Recently Ski wrote a very informative article for Shooting Illustrated titled Zero Distance for a Home Defense AR-15.
AR-15-style carbines are the most popular long arms in America these days, and many people are buying or building their own for competition, hunting, varmint control and more often than not, self-defense. While many folks invest in professional instruction on how to operate and employ their new carbine, others wish to go it alone and train independently or with friends and family. A common question for new AR owners and even some more experienced shooters is, at what distance should the AR-style carbine be zeroed? To avoid any confusion, the term “zero” means the point at which the path of the bullet intersects with the shooter’s line of sight (LOS).
My intent is to provide the “80-percent solution” for people who may have limited range facilities and are concerned about placing accurate fire on bi-pedal mammals of the outlaw variety. Also, I am totally committed to keeping things as simple as possible when planning for encounters with an armed threat in your own home or on your property.
The Long Answer
The long answer is (as usual), “that depends.” What does it depend on? A number of factors: Intended use, type of sight, caliber, type of ammo and barrel length, to name a few.
For our purposes, let’s keep it to the following specifications: The carbine itself is chambered in 5.56 NATO/.223 Rem. with a 16-inch barrel. The sighting device is a non-magnified red-dot/reflex sight, as such units are most appropriate for short-range, CQB-type shooting—engaging targets quickly while under duress. Ammunition will be limited to 55-grain and 62-grain FMJ loads, as they are the most prevalent. The intended use of the carbine is for home and self-defense in an urban environment for target distances of less than 200 yards, particularly less than 20 yards.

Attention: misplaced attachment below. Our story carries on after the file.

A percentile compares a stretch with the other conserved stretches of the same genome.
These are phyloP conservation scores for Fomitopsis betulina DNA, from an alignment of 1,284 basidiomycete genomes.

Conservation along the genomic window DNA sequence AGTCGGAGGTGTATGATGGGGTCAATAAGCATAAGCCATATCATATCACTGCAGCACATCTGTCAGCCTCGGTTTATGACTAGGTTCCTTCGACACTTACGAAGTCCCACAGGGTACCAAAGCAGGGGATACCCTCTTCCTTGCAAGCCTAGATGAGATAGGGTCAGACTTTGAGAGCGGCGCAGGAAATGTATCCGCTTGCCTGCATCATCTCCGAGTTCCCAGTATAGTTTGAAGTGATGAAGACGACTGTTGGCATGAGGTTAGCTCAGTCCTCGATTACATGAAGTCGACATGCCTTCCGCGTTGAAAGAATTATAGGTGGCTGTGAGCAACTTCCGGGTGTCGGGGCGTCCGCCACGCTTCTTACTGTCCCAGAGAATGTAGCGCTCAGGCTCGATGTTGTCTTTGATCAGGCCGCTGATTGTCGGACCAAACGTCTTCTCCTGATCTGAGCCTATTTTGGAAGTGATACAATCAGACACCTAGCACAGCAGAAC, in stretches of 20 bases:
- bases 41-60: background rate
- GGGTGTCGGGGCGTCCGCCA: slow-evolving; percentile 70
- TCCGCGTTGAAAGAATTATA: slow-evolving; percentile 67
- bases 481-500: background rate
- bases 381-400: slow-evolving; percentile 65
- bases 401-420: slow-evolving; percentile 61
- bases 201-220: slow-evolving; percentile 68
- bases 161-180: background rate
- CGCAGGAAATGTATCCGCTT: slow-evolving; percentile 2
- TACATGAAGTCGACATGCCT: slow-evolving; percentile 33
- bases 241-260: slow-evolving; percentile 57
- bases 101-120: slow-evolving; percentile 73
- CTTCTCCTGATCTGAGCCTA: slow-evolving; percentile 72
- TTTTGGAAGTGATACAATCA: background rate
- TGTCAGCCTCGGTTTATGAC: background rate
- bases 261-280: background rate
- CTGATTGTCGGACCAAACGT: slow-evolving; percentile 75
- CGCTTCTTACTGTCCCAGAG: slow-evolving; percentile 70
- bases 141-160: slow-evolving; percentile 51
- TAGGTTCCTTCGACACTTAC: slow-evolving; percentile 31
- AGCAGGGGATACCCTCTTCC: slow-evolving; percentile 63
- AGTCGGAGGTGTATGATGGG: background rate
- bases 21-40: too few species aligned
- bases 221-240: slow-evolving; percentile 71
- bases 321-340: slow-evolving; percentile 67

We also need to establish what an acceptable level of accuracy is for human targets within 200 yards of the shooter. In most cases, placing rounds within 3 MOA should be sufficient. This equates to all rounds impacting within 6 inches at 200 yards, 3 inches at 100 yards and less than 2 inches at 50 yards.
Two terms we need to understand are “holdover” and “holdunder.” The first refers to the act of placing the point of aim (POA)—red dot, crosshairs, front sight, etc.—ABOVE the place where you want the bullet to go. The second is just the opposite, aiming BELOW where you want the bullets to go.
The Short Answer
The short answer to the “At what distance do I zero?” question is, in my opinion, 100 yards (or meters). Here’s why:
READ THE ENTIRE ARTICLE HERE: http://www.shootingillustrated.com/index.php/23123/zero-distance-for-a-home-defense-ar-15/
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